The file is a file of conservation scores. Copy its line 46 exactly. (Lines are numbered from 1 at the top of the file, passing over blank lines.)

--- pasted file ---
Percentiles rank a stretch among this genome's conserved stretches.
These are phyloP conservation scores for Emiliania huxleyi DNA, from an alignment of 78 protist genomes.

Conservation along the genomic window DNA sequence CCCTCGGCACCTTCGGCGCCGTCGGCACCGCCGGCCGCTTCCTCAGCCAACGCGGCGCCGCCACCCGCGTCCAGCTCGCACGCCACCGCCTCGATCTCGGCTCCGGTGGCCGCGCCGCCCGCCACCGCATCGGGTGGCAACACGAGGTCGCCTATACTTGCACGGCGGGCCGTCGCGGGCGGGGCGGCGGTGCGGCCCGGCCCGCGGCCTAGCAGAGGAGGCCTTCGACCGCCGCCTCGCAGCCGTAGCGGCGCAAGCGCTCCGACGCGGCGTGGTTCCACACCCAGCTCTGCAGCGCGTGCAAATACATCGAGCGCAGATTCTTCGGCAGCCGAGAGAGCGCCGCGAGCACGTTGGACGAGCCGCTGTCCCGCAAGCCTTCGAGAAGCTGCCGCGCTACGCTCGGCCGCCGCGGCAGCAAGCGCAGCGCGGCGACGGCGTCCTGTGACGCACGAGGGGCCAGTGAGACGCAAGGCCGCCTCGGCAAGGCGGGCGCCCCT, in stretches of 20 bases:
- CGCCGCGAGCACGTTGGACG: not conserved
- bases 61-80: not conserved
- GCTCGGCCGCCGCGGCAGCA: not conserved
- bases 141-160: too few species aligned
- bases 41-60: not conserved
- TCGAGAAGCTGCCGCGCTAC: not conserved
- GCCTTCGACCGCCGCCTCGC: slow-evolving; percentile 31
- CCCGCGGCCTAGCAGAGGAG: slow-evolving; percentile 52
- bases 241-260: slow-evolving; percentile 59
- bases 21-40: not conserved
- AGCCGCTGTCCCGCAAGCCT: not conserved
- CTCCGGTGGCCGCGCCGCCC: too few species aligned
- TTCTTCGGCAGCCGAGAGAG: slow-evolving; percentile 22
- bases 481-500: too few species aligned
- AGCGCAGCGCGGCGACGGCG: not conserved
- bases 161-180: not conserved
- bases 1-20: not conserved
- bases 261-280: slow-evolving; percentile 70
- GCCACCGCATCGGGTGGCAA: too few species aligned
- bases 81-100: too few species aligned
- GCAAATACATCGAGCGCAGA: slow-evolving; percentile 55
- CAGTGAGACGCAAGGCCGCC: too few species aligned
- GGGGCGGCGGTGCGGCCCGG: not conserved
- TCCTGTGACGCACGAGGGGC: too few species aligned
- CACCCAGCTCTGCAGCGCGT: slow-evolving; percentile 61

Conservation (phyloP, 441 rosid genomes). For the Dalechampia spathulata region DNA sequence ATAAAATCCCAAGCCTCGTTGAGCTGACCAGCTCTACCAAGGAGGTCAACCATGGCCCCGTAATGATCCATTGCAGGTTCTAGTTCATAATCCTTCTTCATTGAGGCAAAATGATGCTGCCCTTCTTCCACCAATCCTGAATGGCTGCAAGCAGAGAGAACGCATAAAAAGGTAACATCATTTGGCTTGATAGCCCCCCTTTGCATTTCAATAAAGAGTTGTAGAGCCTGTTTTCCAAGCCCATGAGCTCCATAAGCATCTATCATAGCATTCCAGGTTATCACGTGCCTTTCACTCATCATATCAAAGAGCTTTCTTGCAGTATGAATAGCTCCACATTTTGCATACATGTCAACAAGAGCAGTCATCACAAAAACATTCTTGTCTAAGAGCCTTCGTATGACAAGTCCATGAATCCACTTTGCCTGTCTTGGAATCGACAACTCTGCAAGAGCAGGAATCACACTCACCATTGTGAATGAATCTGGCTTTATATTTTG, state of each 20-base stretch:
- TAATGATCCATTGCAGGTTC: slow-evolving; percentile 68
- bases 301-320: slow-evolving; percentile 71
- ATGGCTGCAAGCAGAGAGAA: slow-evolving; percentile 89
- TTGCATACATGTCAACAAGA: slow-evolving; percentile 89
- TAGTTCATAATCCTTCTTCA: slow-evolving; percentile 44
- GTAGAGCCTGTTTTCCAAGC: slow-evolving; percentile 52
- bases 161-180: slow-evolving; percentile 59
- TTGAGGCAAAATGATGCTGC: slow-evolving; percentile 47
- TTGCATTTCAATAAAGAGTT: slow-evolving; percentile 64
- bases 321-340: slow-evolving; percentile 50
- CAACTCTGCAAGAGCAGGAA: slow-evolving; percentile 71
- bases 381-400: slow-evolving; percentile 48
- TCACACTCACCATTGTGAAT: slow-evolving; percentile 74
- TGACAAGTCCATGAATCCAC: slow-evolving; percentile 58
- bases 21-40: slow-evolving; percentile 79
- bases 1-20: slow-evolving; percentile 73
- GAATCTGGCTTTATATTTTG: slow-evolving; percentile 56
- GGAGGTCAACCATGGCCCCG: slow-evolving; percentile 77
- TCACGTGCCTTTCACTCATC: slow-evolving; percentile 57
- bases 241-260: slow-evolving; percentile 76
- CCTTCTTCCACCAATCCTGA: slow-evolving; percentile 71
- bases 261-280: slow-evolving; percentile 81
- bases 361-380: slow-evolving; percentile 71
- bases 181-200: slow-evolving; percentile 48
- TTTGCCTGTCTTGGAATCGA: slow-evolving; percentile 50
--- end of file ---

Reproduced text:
- GAATCTGGCTTTATATTTTG: slow-evolving; percentile 56